Integrity at risk

The head of the U.N.'s oil-for-food program faces disciplinary action for allegedly accepting bribes from Saddam Hussein's regime.


Suzanne GoldenbergEwen MacAskill
February 4, 2005 8:45PM (UTC)

The United Nations suffered grave damage to its international reputation Thursday after it emerged that the official who headed the oil-for-food program for Iraq sought and obtained bribes from Saddam Hussein's regime. In a highly critical report, Benon Sevan was rebuked for actions that were "ethically improper and seriously undermined the integrity of the U.N."

"This is a painful episode for everyone in the U.N.," said the head of the investigation, former U.S. Federal Reserve chief Paul Volcker. He went on to accuse Sevan of offering to use his influence at the U.N. in return for the granting of vouchers to purchase Iraqi oil at favorable prices on behalf of a small Panamanian-registered firm. "Mr. Sevan created a grave and continuing conflict of interest," he said.

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Sevan, a Cypriot who has spent 40 years as a career diplomat at the U.N., has denied wrongdoing. However, U.N. Secretary General Kofi Annan issued a statement later Thursday saying the U.N. would take disciplinary action against Sevan and Joseph Stephanides, the former chief of the U.N. sanctions branch, who was also criticized in the report. "Should any findings of the inquiry give rise to criminal charges, the U.N. will cooperate with national law enforcement authorities pursuing those charges, and in the interests of justice I will waive the diplomatic immunity of the staff member concerned," Annan said.

The oil-for-food scam allegedly saw Saddam exploit loopholes in the system, offering lucrative oil allocations or vouchers that could be sold on for profit in an attempt to bribe leaders around the world. According to the investigative report, between 1998 and 2001 Sevan sought vouchers for several million barrels of Iraqi oil on behalf of a small company called African Middle East Petroleum. In return, he was expected to make a case for Iraq receiving cash to upgrade its crumbling oil facilities, which he and several U.N. Security Council members did. The Panamanian-registered firm was believed to have made a $1.5 million profit on the vouchers.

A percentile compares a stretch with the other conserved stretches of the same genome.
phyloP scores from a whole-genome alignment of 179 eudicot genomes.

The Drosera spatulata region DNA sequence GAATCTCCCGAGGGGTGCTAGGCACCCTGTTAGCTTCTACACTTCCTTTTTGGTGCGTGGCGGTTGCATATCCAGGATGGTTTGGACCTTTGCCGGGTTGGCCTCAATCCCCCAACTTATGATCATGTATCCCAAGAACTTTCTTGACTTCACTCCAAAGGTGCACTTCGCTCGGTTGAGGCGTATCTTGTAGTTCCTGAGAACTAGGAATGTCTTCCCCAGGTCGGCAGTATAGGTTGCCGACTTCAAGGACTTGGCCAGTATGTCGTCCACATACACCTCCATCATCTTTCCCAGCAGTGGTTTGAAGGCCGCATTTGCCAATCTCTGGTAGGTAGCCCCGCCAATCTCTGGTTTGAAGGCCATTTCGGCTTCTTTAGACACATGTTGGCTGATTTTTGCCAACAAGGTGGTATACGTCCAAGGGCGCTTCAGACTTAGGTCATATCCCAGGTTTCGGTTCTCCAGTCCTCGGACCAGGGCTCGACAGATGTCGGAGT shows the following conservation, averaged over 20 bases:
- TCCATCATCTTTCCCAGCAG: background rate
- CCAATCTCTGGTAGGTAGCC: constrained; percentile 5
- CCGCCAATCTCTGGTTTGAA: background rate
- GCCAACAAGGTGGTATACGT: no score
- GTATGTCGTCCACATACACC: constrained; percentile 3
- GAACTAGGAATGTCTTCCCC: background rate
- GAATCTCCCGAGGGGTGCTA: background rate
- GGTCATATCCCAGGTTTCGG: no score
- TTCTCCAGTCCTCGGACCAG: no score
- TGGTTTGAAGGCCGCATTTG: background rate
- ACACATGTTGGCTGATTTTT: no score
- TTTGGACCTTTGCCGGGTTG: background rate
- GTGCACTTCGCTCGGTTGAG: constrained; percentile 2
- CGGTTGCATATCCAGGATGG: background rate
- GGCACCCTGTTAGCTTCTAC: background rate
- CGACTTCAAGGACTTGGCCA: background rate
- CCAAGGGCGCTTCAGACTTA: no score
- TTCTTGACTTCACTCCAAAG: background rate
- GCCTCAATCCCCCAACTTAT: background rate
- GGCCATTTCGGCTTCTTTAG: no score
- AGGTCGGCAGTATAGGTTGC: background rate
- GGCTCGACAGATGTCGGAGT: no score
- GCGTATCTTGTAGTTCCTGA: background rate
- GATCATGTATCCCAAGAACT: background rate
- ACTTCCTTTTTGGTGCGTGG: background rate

"The most distinct finding is the accumulation of evidence that [Sevan] did in fact solicit oil allocations for a small trading company," Volcker said. "The Iraqis ... certainly thought they were buying influence." In addition, Volcker cited financial records which show that Sevan received $160,000 in cash payments from 1999 to 2003.

Although the allegations against Sevan were the focal point of the report, Volcker said the inquiry did not find systematic misuse of funds. However, it also found that three U.N. contractors for the program were selected without going through a competitive bidding process.

The White House and Republican congressmen are exploiting the oil-for-food row to undermine Annan, who opposed the U.S.-led war in Iraq. Earlier Thursday, a U.N. official described Sevan as "a good man being made a scapegoat."

Volcker is planning to produce another interim report before the summer looking into Cotecna, a company that benefited from the oil-for-food program and employed Annan's son, Kojo. He said work on that was well along. The final report is due in June.

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Annan stressed Thursday that the U.N. is already taking action to improve the organization's procedures. At the height of the oil-for-food program, set up in 1996 to alleviate the impact of sanctions on ordinary Iraqis, the roads to Jordan and other neighbors of Iraq were full of tankers carrying illicit oil. Although Annan's secretariat ran the program, ultimate responsibility rested with the Security Council, which included the United States.


Suzanne Goldenberg

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Ewen MacAskill

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